BA (Hons) Contemporary Photo Arts Practice

Yr 3

Major Project Proposal Form

Katy Lewis

 

Date: 22/09/09

Due Date: 16/10/09

Title:  Soliloquy of Transference or Pulling Petals, or Quod. 

Area to be investigated:  The human tendency to try and make sense of rejection or abandonment by way of repetition and transference.  

Main questions to be explored:

Is it possible to emulate the experience of observing the obsessional state of mind and repetitive need for analysis (of situation and self) that human beings are capable of when relationships fail or become outside of their control? And if so is transference achieved?

Confusion and questioning (both of subject and viewer)

Reflection and entrapment (of oneself)

Introspection based on doubts about an unknown situation.

Method: primary and secondary research:

Primary – To obtain and re-work footage of the subject in question. Primary research will also include notes I’ve made around this theme and also my own experiences where I’ve exhibiting this particular kind of behaviour.

Secondary – Sophie Calle , The Exquisite Pain. Coming Apart, 1969. Sam Taylor–Wood, Breach’s Girl and Eunuch. Gillian Wearing, Signs that say what you want them to say and not signs that say what someone else wants you to say. Douglas Gordon, 24 Hour Psycho. Pedro Almodovar, Women on the Verge of a Nervous Breakdown.  The use of the screen in installation. Bruce Nauman, Pierrick Sorin. Theory to include; Jaques Derrida and Michel Foucalt, Madness and Civilization.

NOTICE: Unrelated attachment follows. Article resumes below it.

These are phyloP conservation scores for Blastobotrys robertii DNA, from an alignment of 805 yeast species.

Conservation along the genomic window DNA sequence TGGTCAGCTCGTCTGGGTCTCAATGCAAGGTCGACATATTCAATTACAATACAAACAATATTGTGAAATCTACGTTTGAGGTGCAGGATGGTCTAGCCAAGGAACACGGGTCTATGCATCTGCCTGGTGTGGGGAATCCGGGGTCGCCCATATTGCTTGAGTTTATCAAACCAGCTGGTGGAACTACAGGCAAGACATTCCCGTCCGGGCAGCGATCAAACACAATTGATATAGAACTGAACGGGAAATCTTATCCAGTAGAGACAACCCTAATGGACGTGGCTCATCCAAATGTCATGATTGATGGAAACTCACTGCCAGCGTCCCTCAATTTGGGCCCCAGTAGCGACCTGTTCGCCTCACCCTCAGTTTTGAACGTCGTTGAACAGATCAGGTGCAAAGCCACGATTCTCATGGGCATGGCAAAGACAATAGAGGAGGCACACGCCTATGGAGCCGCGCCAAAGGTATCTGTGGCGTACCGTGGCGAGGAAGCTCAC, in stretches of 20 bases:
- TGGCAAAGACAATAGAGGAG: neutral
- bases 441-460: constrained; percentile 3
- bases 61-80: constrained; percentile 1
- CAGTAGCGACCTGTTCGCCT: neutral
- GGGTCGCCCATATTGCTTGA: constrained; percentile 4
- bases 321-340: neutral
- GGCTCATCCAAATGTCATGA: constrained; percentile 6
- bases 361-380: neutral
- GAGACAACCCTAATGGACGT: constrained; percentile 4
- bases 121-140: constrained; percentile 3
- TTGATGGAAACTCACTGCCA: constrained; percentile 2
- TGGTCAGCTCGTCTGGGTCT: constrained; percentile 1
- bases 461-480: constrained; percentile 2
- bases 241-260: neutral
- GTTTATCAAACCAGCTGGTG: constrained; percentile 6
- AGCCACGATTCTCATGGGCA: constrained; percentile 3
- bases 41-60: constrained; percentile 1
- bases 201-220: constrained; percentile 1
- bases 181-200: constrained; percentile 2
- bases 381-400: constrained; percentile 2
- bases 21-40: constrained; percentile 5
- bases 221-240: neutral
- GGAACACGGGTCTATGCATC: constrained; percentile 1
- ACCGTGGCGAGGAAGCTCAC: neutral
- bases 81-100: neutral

Action plan: In the first instance to rework the footage I have already shot and possibly record a new set of interviews if the man in question sticks to his verbal agreement. This will not be the main crux of the piece though, just supporting research because I find him unreliable.

To record all research in my blog and to take my starting point from the installation I made last year. Assess which elements worked in my opinion and which did not. I have very clear ideas on what was achieved and what was missing or ineffective so I want it to evolve by starting to consider my presentational requirements from scratch. 

 

Anticipated equipment needs:

Own equipment –  Flat monitor screens (approx 15 inch) connected to 4 laptops, a pc with premier pro, HD camera with tripod.  External speakers x4

College equipment – None foreseen.

Anticipated material needs: Access to the wood workshop and considerable help with construction. 4 wood panels and some kind of stands, 4 mirrors, some chairs. Paint.